Photo Credit: Akhil Arora/Gadgets 360
In September 1980, the English new wave rock band The Police — led by their frontman, Sting — released a new single, about a schoolgirl's crush on her much-older teacher. Four decades later, streams of the song on Spotify suddenly shot up by over 135 percent. But why? That's because it's called “Don't Stand So Close to Me”, which naturally takes on a very different meaning in these times of social distancing and self-isolation.
The Police's 1980 hit isn't the only song that's seen a boost during the ongoing pandemic. With Italy and Spain under lockdown, those stuck at home took to their balconies to sing praises of the ones fighting COVID-19 on the frontline. As a result, Andrea Sannino's 2015 love ballad “Abbracciame”, Adriano Celentano's 1968 ode to summer “Azzurro”, and Dúo Dinámico's 1988 motivational track “Resistiré” all saw a terrific boost — with streams up by more than eight, seven, and four times, respectively.
A renewed interest in “Resistiré” even led to “Resistiré 2020”, with over 30 Spanish artists contributing to the new cover and a music video, from their respective homes. Since its release at the start of April, it has amassed over 17 million views on YouTube alone. All funds raised will go to the Catholic relief body, Cáritas. And something similar happened last week with “Don't Stand So Close to Me”, as late-night host Jimmy Fallon roped in Sting for a home-instrument remix. Fallon's video ends by name-checking Frontline Foods, which gets food to frontline workers.
Spotify said it has also seen a spike in listeners after the likes of folk pop singer-songwriter Jewel, electronic multi-instrumentalist James Blake, hardcore punk band Code Orange, and folk-rock duo Indigo Girls hosted virtual live concerts. Closer to home, JioSaavn has done the same on its Facebook page, hosting independent artists in playback singer Nikhita Gandhi, Euphoria frontman Palash Sen, guitarist Taba Chake, and Gully Boy music supervisor Ankur Tewari.
While most have lost out on the revenue from lucrative real-life concerts, some have benefited from the increased free time most people have on their hands during the nationwide lockdown in India — which began on March 25 and was extended to May 3 this week.
Gaana, the self-proclaimed leader in the music streaming space in India, told Gadgets 360 that it has witnessed a double-digit growth in traffic over a three-week period starting mid-March. On the other hand, JioSaavn said it saw an overall decline in early data, more so during peak commute and work hours. “The decline has gradually settled and, in some cases, even reversed,” a JioSaavn spokesperson added. The Reliance Industries-owned service believes the trend was most likely triggered by a shift towards higher news consumption.
JioSaavn cited news podcasts registering a “significant growth” over the first two weeks of India's nationwide lockdown as proof. “Corona” and “lockdown” are being highly searched on Gaana. This is also true for the world's biggest music streaming service, Spotify, which has put together a COVID-19 hub to help listeners find everything in one place. Podcasts such as CNN's Coronavirus: Fact vs. Fiction, BBC's Coronavirus Global Update, and Foreign Policy's Don't Touch Your Face are leading the way.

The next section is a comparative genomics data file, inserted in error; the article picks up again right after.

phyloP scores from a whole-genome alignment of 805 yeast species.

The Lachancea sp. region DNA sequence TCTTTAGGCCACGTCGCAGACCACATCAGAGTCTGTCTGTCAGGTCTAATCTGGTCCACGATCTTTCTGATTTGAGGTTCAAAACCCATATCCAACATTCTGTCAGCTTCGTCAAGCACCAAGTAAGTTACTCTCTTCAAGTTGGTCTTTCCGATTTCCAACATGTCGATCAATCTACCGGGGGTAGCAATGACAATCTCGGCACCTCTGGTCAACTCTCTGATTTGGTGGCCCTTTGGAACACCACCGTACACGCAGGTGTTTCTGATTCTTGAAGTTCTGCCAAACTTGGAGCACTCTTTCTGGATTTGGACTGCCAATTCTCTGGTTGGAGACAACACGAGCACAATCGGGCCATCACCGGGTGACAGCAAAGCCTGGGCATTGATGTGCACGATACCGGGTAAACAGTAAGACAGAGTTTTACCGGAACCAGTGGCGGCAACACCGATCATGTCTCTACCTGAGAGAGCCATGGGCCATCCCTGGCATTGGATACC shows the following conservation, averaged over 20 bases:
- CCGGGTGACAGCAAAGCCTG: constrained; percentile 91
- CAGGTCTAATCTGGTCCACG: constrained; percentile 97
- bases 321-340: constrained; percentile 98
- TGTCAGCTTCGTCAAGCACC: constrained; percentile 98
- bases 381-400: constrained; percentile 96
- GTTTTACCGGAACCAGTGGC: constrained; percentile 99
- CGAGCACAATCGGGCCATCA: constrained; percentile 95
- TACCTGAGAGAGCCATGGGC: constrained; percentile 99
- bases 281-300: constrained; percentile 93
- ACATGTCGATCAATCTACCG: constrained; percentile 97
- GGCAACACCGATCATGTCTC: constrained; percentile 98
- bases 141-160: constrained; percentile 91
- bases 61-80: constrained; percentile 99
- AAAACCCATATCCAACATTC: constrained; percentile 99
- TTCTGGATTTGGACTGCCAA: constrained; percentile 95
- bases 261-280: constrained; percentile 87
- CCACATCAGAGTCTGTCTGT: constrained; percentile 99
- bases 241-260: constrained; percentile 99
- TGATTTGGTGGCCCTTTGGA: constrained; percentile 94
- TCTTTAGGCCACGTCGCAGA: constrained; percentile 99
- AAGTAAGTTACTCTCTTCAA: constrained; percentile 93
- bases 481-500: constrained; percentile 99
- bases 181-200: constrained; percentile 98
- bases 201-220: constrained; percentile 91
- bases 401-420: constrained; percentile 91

But audio news creators aren't the only ones benefiting from people spending more time at home. Both JioSaavn and Spotify have seen increased interest in health and fitness, self-improvement (wellness, meditation, spirituality), and cooking podcasts. If you've the got word “recipe” in your podcast title or description, you might be in luck, according to Spotify. Gaana reported “significant traction” for anything that “can comfortably play in the background”, such as comedy, self-help, and devotion podcasts and shows.
This doesn't mean that people are listening to less music — though listeners' tastes and preferences are seeing a shift due to the lockdown. Spotify listeners are opting for more “chill”. That means songs that are instrumental, more acoustic, less danceable, and/or have lower energy. This applies to Gaana as well, with some of the most popular playlists being Instrumental Flute, Divine Instrumental, Soulful Acoustics, Awesome Acoustics, and Chill Out. A Gaana spokesperson said it's seen “a double-digit surge in demand for pre-curated playlists that users can play in the background.”
Speaking of playlists, Spotify said its users are creating and following more workout playlists than they were a month ago. Both Gaana and Spotify reported an uptick in listening hours for yoga playlists, which expanded to cooking-, housework-, running-, nature sounds-, and meditation-themed playlists for the latter. Spotify has also witnessed an increase in collaborative playlists and users sharing more on social media, what with a lot of people unable to see their loved ones during the pandemic.
And with kids at home for good, Spotify has also seen a boost in kids and family content, especially any music that helps kids sleep. Disney Favourites is a top choice. Meanwhile, JioSaavn users have gotten more nostalgic in the pandemic, playing classics and songs from their childhood.
It's not just “what” people are listening that has shifted during the lockdown, it's also the “how”. Both JioSaavn and Spotify said that more users are streaming from computers, TVs (including the JioFiber Set-Top Box), gaming consoles, and smart speakers such as Amazon Echo, Google Home, or Sonos. For JioSaavn, the growth in streams through home-bound platforms is at “an all-time high”. Streams on mobile devices continue to increase, for that's the primary device for many in India, and Gaana noted that registrations have shot up “significantly” on Android, iOS, and in the browser.